Millennials are so demanding, am I right? “Talk to me, promote me, appreciate me!” And it’s never enough. If you give an inch of feedback, they’ll expect a mile. They’re mad when you don’t have time to help. They’re mad when you don’t invite them to important meetings. They’re mad when they haven’t been promoted fast enough. What’s a leader to do with all this madness?
1. Recognize that it’s not just Millennials who come to the office with demands. All people crave satisfaction from the work they do and require a few things to make that happen.
2. Don’t respond to their frustration with finger pointing. Instead, start an honest dialogue about what is causing it. Hearing your employees concerns and helping them solve problems is an important responsibility of leadership.
3. Practice empathy. Walk in their shoes, just for a moment, to move beyond false stereotypes.
Read on to see how many needs you have in common with the Millennials at your organization. Plus, check out this ebook for how to coach anyone like a Millennial.
No one wants to feel like a cog in the machine.
Everyone in your organization (including each Millennial) is a person with unique perspective and experience. These can yield powerful insights that benefit the business by serving customers and clients. Take the time to get to know your people and what’s happening in their lives. You may discover that one employee volunteers for a not-for-profit that your client loves; maybe an experience as a foreign exchange student has fueled an employee’s love for a culture where you’re trying to gain market share. By allowing individuals some freedom to be themselves at work, you might find value beyond your expectations.
No one wants to be left on the outside.
If you’ve been calling all the shots and making big decisions without your team, don’t be surprised when they’re mad. Do you expect your people to implement strategy and carry out tactical execution without being involved in the planning? Be transparent about what is happening so that together the best decisions can be made. Your team members need a seat at the table so they can understand what you’re thinking and how to best help.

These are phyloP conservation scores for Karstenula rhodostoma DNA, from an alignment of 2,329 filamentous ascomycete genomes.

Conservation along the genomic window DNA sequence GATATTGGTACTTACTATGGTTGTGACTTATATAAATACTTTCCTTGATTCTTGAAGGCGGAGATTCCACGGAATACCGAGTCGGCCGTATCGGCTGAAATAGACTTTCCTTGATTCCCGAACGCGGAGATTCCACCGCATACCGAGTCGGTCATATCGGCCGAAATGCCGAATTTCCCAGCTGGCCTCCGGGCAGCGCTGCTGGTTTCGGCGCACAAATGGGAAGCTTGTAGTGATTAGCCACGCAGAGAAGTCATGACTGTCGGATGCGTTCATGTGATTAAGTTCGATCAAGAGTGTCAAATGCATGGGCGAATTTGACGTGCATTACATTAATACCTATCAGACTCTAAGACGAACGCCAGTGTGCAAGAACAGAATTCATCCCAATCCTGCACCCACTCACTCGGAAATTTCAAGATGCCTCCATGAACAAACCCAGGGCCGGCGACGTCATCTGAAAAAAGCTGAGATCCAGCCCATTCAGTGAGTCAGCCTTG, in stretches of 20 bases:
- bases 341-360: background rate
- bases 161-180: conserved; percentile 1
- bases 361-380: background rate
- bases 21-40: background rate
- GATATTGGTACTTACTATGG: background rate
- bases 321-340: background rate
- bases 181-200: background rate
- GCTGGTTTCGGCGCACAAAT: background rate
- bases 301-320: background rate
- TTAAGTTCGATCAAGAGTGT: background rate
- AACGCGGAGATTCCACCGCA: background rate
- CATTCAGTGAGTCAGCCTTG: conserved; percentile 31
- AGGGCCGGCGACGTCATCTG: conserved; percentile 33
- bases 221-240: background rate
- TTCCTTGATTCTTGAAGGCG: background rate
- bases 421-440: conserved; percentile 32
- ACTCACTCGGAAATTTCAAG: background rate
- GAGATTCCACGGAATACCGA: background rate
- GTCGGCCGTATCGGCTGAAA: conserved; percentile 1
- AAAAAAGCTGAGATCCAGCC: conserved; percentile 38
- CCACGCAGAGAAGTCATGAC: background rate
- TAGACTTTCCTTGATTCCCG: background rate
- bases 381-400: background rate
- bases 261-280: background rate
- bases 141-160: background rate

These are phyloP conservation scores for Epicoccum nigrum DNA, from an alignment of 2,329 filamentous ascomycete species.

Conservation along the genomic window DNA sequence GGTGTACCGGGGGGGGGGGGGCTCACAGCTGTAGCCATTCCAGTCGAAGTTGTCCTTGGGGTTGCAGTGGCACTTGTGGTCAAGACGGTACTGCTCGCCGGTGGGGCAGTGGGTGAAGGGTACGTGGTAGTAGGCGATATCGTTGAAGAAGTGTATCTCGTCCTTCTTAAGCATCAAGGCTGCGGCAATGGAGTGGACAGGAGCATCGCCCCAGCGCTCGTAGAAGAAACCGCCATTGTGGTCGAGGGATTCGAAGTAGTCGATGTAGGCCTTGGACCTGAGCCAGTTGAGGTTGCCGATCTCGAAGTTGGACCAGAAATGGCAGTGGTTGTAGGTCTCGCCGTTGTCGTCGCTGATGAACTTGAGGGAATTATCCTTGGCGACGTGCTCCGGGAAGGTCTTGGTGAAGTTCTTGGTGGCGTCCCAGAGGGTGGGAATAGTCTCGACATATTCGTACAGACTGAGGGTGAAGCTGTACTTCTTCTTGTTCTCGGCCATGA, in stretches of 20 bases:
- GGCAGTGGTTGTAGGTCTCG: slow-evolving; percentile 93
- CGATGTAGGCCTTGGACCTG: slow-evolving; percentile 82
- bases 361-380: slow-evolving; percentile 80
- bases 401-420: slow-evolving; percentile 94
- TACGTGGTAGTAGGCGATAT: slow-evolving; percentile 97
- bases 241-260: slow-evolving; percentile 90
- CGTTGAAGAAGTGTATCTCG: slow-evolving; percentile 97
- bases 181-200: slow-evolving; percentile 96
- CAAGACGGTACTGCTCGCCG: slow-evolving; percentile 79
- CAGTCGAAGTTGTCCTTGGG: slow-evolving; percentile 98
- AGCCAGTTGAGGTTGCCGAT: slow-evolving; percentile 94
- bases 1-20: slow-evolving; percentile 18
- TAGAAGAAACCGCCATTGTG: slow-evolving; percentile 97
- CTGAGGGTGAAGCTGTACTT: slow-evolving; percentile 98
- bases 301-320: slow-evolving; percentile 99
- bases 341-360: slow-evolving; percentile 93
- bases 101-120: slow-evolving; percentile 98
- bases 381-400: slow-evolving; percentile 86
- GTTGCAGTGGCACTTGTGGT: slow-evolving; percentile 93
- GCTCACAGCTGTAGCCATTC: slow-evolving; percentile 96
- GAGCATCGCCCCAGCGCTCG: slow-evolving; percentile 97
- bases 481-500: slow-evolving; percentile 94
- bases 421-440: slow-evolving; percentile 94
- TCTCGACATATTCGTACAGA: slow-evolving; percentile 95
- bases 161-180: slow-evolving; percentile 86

No one wants their fire extinguished.
Millennials, like most people, want to realize their ambition for a satisfying career. Both the leader and employee benefit when an opportunity to tackle a new challenge is extended. With a little coaching from you, problems get solved and great work gets done. Your people are hungry to learn, grow, and lead—so ask them questions about their goals and give them a pathway to advance. Consider what a partnership would look like instead of defaulting into a top-down relationship. Have their back when they fall short and seek out opportunities to sing their praises when they succeed. When they shine, you shine, too.
No one wants to be ignored.
Millennials have a reputation for expecting a lot of feedback. It may seem overwhelming at times, but remember they aren’t asking for a formal report. In most cases, they just need a quick conversation to check in, a timely high-five on a small project, or a mention in the team meeting for the extra hours they put in to hit an important deadline. And it’s completely okay to take a moment to correct or offer a suggestion if you see an opportunity for them to improve. It’s all about reinforcing that their presence matters.
It’s easy to assume that all of your work frustrations are Millennials’ fault. But when you break it down, they’re just people with the same needs as everyone else. Bringing just a little more awareness and consideration into your daily interactions can make a big impact on culture, and eliminate some of the madness. And that benefits every generation on your team.
Learn more about coaching anyone in your organization (including Millennials) in this ebook from New York Times Bestselling Author and InsideOut Development Founder Alan Fine.